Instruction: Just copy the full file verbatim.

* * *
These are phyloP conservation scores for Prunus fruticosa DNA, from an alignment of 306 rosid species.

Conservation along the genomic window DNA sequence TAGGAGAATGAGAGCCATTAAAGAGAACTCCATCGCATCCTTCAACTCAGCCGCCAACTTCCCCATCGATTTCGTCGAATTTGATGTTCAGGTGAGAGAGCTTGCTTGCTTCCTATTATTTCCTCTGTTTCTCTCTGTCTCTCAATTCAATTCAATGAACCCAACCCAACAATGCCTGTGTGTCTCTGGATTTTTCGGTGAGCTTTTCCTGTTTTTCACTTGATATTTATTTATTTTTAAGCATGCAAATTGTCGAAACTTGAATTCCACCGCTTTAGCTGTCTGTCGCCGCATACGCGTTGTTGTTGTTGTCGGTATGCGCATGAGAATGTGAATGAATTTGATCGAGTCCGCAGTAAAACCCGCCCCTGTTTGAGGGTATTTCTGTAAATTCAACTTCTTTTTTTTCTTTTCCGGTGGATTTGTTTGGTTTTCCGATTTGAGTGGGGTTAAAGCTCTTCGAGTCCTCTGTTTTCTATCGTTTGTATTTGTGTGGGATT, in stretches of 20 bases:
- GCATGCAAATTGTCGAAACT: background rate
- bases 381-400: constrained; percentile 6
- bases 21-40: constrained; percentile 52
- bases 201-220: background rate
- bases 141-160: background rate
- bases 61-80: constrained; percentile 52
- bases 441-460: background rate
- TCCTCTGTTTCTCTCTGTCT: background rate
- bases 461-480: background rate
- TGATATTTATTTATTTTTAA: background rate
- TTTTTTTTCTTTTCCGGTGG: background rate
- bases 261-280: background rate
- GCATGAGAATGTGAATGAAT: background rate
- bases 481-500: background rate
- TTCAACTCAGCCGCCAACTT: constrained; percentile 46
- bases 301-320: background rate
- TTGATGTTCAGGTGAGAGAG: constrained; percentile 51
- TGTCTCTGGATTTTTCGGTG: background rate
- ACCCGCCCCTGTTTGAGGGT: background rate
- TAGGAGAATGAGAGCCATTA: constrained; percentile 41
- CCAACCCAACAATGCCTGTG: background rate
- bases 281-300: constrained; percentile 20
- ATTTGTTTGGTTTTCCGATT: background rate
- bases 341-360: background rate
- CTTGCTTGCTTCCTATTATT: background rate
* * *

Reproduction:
These are phyloP conservation scores for Prunus fruticosa DNA, from an alignment of 306 rosid species.

Conservation along the genomic window DNA sequence TAGGAGAATGAGAGCCATTAAAGAGAACTCCATCGCATCCTTCAACTCAGCCGCCAACTTCCCCATCGATTTCGTCGAATTTGATGTTCAGGTGAGAGAGCTTGCTTGCTTCCTATTATTTCCTCTGTTTCTCTCTGTCTCTCAATTCAATTCAATGAACCCAACCCAACAATGCCTGTGTGTCTCTGGATTTTTCGGTGAGCTTTTCCTGTTTTTCACTTGATATTTATTTATTTTTAAGCATGCAAATTGTCGAAACTTGAATTCCACCGCTTTAGCTGTCTGTCGCCGCATACGCGTTGTTGTTGTTGTCGGTATGCGCATGAGAATGTGAATGAATTTGATCGAGTCCGCAGTAAAACCCGCCCCTGTTTGAGGGTATTTCTGTAAATTCAACTTCTTTTTTTTCTTTTCCGGTGGATTTGTTTGGTTTTCCGATTTGAGTGGGGTTAAAGCTCTTCGAGTCCTCTGTTTTCTATCGTTTGTATTTGTGTGGGATT, in stretches of 20 bases:
- GCATGCAAATTGTCGAAACT: background rate
- bases 381-400: constrained; percentile 6
- bases 21-40: constrained; percentile 52
- bases 201-220: background rate
- bases 141-160: background rate
- bases 61-80: constrained; percentile 52
- bases 441-460: background rate
- TCCTCTGTTTCTCTCTGTCT: background rate
- bases 461-480: background rate
- TGATATTTATTTATTTTTAA: background rate
- TTTTTTTTCTTTTCCGGTGG: background rate
- bases 261-280: background rate
- GCATGAGAATGTGAATGAAT: background rate
- bases 481-500: background rate
- TTCAACTCAGCCGCCAACTT: constrained; percentile 46
- bases 301-320: background rate
- TTGATGTTCAGGTGAGAGAG: constrained; percentile 51
- TGTCTCTGGATTTTTCGGTG: background rate
- ACCCGCCCCTGTTTGAGGGT: background rate
- TAGGAGAATGAGAGCCATTA: constrained; percentile 41
- CCAACCCAACAATGCCTGTG: background rate
- bases 281-300: constrained; percentile 20
- ATTTGTTTGGTTTTCCGATT: background rate
- bases 341-360: background rate
- CTTGCTTGCTTCCTATTATT: background rate